4 Sure Signs Of A Gambling Problem

02 May 2017 Written by 

The 143rd running of the Kentucky Derby is days away and some are casually glancing over their current favorites.  Others are meticulously analyzing the odds, preparing to wager more than they can cover. How do you know when betting has crossed the line from weekend hobby to crippling addiction?

Horse racing is one of my favorite pastimes. Churchill Down's Twin Spires, the paddock, and the clubhouse are a magical place. Each time I'm lucky enough to visit, I place a $2 bet on the 50 to 1 odds horse, and I gleefully watch him scamper across the finish line last. I know I'm throwing my money away, and that works for me because I don't have a gambling addition. For some it is unfortunately a crippling addiction.

Studies show that an addictive brain responds to the anticipation of wining and losing money while gambling the same way an addictive brain responds to cocaine and morphine.

Compulsive or pathological gambling is an impulse-control disorder, which means you keep gambling even when the odds are against you and you know you'll lose. Like other addictions, the first step towards healing is to determine there is a problem. According to these four signs may indicate serious problem. Do you:

1. Feel The Need To Be Secretive About Your Gambling 

You might gamble in secret or lie about how much you gamble, feeling others won’t understand or that you will surprise them with a big win.

2. Have Trouble Controlling Your Gambling 

Once you start gambling, can you walk away? Or are you compelled to gamble until you’ve spent your last dollar, upping your bets in a bid to win lost money back?

3. Gamble Even When You Don’t Have The Money

You may gamble until you’ve spent your last dollar, and then move on to money you don’t have—money to pay bills, credit cards, or things for your children. You may feel pushed to borrow, sell, or even steal things for gambling money.

4. Have Family And Friends Worried About Your Gambling

Denial keeps problem gambling going. If friends and family are worried, listen to them carefully. It’s not a sign of weakness to ask for help. Many older gamblers are reluctant to reach out to their adult children if they've gambled away their inheritance, but it's never too late to make changes for the better.*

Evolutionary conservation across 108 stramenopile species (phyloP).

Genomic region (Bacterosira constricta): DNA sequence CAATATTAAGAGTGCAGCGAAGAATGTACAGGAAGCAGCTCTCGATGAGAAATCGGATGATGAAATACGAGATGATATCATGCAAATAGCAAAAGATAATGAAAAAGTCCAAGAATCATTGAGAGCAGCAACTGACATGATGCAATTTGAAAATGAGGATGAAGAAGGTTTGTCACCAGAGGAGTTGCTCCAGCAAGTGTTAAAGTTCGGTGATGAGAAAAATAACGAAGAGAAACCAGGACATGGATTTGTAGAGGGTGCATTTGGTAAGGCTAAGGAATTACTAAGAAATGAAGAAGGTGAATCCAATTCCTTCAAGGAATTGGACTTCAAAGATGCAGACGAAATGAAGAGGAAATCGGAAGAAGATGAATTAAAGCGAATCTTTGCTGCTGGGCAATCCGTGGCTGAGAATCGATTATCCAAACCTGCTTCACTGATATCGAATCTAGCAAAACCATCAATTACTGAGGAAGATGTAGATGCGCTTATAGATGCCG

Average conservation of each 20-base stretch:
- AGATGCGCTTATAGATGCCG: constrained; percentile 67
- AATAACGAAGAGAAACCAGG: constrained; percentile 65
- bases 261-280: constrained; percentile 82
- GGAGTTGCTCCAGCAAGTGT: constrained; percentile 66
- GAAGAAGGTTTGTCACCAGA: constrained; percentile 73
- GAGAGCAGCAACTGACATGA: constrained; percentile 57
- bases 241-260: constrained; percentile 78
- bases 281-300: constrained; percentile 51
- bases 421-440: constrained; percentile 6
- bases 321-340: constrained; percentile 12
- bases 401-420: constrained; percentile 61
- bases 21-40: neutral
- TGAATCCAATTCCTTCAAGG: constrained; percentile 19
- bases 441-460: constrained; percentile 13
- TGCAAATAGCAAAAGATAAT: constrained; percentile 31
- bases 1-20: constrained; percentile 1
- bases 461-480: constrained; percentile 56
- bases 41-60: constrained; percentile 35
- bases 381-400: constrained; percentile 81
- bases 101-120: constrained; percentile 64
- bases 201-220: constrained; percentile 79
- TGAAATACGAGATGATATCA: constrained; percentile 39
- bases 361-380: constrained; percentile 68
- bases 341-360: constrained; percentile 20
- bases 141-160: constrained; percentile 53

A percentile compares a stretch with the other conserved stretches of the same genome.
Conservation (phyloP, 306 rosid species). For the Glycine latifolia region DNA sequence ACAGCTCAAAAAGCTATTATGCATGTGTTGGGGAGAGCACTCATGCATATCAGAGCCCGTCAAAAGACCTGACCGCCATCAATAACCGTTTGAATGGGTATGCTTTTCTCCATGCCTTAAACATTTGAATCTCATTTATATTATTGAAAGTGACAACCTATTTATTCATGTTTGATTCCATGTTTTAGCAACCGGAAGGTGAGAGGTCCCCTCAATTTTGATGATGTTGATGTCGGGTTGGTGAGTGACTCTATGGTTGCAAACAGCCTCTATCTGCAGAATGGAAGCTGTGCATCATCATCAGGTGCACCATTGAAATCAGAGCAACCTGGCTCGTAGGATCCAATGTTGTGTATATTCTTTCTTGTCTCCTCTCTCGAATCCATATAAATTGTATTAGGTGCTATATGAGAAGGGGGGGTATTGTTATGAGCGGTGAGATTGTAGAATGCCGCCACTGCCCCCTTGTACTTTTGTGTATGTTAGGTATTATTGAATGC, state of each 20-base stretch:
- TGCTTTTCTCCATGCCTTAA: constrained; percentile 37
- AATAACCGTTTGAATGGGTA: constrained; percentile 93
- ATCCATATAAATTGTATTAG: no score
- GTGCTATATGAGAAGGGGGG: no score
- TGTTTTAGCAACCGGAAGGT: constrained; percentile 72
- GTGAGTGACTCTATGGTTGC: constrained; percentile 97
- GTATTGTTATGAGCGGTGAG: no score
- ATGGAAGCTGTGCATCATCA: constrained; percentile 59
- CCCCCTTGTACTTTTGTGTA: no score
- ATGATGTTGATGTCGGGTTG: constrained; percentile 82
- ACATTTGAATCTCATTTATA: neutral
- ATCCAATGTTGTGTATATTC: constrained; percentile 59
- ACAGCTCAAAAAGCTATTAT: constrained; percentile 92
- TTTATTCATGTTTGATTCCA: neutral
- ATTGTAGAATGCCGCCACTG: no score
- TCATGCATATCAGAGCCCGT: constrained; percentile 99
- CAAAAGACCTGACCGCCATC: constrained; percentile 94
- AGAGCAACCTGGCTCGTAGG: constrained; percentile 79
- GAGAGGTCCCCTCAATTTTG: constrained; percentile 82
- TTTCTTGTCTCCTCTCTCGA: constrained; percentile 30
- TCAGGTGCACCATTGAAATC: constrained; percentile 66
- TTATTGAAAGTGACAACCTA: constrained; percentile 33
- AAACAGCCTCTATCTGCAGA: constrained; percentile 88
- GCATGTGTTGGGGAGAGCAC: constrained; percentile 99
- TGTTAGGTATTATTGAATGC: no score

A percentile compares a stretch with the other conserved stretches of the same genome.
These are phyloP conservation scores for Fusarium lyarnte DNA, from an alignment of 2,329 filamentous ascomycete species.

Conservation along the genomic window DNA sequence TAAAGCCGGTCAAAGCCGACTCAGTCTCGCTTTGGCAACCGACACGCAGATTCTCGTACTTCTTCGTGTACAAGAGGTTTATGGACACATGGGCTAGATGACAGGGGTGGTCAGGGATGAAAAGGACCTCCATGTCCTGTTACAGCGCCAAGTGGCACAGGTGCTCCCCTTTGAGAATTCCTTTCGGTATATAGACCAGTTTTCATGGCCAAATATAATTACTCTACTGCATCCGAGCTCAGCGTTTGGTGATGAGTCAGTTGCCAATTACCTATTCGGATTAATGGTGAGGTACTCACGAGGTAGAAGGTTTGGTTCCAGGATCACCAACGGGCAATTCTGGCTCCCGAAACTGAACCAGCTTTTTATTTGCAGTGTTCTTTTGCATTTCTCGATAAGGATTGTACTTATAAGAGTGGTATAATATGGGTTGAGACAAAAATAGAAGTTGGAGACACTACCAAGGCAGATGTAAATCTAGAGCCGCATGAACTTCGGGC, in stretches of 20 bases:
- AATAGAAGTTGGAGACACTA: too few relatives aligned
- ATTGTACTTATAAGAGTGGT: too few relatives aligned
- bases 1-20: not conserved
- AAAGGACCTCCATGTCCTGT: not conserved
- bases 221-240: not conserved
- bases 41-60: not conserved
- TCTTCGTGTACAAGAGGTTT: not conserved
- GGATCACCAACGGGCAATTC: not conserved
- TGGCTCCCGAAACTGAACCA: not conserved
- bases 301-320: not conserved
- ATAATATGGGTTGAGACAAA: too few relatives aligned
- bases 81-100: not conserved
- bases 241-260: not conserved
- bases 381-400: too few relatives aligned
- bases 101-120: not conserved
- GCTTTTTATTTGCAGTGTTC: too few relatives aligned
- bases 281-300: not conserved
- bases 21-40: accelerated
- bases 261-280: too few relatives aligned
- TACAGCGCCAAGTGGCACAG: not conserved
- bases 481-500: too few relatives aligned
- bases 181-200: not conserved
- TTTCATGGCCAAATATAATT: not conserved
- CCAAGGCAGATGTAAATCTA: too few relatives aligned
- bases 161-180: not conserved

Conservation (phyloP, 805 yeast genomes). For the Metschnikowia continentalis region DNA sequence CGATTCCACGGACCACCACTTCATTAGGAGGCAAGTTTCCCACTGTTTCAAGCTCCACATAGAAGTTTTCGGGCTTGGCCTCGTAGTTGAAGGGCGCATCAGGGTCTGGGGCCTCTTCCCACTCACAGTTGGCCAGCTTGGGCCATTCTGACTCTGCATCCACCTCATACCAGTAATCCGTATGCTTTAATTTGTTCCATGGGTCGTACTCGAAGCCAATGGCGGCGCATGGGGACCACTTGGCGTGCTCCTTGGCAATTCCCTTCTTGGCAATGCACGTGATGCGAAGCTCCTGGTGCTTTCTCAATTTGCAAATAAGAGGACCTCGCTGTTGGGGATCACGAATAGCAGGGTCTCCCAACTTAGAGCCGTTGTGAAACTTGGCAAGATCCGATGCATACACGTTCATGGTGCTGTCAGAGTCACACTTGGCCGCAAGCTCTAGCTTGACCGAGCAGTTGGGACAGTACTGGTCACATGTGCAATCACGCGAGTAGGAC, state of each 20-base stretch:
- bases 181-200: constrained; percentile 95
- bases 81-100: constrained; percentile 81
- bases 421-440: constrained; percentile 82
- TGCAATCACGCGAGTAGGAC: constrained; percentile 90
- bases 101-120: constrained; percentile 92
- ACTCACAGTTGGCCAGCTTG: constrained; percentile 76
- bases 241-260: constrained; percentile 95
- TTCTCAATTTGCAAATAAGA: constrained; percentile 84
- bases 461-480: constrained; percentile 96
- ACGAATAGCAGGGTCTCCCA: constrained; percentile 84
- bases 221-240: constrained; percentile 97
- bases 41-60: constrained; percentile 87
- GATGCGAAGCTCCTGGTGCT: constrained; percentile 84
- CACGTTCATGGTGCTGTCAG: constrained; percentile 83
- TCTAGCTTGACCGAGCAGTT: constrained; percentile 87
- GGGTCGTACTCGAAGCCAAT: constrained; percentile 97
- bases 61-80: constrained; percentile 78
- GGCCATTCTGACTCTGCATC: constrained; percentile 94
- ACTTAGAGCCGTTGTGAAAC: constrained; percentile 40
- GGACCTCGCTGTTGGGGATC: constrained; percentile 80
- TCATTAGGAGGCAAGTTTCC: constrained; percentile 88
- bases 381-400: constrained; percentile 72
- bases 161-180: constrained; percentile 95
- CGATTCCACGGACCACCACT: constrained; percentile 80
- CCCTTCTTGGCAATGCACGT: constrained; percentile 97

Compulsive gambling is a hidden illness with high stakes. Is your gambling a problem? Help may be closer than you think. Consider these three resources:

  1. To find out if your gambling is more than a hobby, take a simple 9 question test at
  2. For more information on gambling, visit the Florida Council on Compulsive Gambling. They offer a free monthly newsletter.  
  3. To find an addiction professional in your area, please visit recovery

* Information sourced by

A Reach Out Recovery Exclusive By: Pam Carver


Read 489 times Last modified on Saturday, 20 May 2017 20:40
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Pam Carver

In my family of origin, three of us are in treatment for codependency, drugs, and/or alcohol abuse. Two of us are in denial about the devastating effects codependency, drugs, and alcohol have had on our family. None of us are talking about it. I’m the codependent one on a quest for healthy living through love and boundaries. My journey started in Celebrate Recovery. I have much to learn and practice. I live with my wonderful husband, amazing son, and pseudo-therapy beagle, Spot. I enjoy long walks on the beach and writing about the life-changing principles I’m learning in the rooms of recovery.
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